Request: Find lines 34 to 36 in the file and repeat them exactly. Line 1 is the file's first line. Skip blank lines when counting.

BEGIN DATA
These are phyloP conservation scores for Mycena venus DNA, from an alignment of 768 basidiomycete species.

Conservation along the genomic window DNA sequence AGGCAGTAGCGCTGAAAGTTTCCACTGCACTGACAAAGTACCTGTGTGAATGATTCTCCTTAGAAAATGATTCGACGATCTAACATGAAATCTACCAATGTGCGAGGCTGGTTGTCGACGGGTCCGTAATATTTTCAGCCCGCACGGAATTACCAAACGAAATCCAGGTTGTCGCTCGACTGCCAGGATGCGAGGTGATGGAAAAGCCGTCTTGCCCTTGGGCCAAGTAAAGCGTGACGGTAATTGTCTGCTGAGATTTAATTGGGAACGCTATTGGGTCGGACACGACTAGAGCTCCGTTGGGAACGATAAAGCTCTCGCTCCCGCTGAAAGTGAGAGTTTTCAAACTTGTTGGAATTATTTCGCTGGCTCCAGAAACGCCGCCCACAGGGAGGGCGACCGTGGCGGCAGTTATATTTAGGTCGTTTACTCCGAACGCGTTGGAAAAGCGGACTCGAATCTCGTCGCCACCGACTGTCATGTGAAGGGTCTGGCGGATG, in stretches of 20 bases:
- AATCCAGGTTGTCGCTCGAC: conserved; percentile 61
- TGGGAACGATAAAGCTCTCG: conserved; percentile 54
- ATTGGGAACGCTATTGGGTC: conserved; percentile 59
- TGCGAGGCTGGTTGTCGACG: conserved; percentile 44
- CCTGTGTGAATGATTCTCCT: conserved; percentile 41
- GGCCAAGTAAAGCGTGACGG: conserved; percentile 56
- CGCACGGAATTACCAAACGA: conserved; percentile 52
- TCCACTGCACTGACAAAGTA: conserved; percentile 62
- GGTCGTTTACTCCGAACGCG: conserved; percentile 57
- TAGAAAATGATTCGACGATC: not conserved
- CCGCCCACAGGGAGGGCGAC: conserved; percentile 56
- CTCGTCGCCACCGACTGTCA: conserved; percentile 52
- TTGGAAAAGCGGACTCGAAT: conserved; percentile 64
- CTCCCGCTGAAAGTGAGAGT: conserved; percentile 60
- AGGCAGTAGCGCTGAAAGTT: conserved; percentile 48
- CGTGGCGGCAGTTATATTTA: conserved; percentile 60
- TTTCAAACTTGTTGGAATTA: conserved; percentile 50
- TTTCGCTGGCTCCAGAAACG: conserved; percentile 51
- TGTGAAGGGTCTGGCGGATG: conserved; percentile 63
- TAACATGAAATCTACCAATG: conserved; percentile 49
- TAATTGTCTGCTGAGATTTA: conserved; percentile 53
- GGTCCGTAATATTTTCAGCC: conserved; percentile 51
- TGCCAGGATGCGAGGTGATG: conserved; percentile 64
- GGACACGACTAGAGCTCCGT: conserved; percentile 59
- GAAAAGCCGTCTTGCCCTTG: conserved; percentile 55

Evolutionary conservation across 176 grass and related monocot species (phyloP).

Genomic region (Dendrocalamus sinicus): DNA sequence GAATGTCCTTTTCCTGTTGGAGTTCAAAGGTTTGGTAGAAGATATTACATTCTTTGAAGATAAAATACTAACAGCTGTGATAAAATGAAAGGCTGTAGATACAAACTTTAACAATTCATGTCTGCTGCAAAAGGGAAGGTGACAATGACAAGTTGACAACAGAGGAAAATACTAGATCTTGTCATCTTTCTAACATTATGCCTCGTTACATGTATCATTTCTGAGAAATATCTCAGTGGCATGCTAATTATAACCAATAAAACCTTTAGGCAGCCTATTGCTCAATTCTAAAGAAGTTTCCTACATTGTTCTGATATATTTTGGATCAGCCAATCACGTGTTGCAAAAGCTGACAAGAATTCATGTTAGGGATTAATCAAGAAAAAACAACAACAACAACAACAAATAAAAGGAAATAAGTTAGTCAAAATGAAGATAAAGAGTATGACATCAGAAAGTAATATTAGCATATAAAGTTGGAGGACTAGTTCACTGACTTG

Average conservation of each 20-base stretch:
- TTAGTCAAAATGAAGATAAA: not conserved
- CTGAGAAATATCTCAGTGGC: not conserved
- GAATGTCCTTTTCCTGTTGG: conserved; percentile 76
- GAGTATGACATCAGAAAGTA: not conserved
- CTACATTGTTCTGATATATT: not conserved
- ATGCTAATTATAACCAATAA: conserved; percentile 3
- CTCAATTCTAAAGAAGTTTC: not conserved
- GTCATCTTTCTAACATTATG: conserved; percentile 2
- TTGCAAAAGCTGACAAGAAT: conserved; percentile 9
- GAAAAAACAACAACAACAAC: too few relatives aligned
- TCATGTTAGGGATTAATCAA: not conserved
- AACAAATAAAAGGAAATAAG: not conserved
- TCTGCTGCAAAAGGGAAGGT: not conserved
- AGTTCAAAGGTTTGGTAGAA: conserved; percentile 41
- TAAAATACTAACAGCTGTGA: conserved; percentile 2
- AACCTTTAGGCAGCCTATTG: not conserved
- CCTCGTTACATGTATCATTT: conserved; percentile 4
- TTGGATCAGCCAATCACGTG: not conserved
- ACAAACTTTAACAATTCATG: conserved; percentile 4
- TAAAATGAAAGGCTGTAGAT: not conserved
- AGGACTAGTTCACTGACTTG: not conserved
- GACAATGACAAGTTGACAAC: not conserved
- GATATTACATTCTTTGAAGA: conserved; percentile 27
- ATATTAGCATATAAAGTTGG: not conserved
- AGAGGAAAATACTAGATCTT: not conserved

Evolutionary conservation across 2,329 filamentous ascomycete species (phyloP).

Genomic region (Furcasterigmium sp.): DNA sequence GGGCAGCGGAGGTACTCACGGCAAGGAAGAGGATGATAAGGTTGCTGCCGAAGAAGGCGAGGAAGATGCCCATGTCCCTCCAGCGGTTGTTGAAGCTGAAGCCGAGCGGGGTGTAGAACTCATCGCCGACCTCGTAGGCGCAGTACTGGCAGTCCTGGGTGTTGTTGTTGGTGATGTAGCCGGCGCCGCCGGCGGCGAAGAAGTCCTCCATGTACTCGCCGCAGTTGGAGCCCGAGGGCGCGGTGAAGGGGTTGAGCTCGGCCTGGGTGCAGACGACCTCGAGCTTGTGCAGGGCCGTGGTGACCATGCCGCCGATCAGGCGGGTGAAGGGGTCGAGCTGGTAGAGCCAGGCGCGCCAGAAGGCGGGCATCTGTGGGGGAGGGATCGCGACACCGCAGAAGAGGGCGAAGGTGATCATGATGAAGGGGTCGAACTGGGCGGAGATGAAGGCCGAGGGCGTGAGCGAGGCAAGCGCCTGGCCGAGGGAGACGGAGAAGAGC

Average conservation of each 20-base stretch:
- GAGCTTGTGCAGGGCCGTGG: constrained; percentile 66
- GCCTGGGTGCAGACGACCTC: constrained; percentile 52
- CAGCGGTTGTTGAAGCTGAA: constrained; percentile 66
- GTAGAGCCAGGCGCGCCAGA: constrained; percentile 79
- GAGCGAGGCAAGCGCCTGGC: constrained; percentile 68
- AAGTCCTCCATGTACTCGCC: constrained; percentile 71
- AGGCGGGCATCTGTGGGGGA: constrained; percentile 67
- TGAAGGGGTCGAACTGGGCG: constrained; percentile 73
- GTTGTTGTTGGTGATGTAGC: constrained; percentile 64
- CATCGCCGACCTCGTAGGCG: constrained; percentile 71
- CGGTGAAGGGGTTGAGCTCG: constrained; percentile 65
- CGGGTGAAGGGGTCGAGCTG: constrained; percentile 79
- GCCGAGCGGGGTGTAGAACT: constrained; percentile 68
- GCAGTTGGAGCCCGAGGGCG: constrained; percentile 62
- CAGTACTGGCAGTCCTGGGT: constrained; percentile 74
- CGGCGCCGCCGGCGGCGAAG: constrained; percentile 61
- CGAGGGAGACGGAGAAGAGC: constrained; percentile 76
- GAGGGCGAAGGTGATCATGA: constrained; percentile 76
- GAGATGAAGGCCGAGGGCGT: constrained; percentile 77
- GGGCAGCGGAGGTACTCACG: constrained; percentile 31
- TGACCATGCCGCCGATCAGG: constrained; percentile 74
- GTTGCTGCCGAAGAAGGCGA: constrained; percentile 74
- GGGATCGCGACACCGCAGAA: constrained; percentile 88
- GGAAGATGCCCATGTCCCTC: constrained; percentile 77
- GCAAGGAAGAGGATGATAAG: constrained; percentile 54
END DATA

- GAGTATGACATCAGAAAGTA: not conserved
- CTACATTGTTCTGATATATT: not conserved
- ATGCTAATTATAACCAATAA: conserved; percentile 3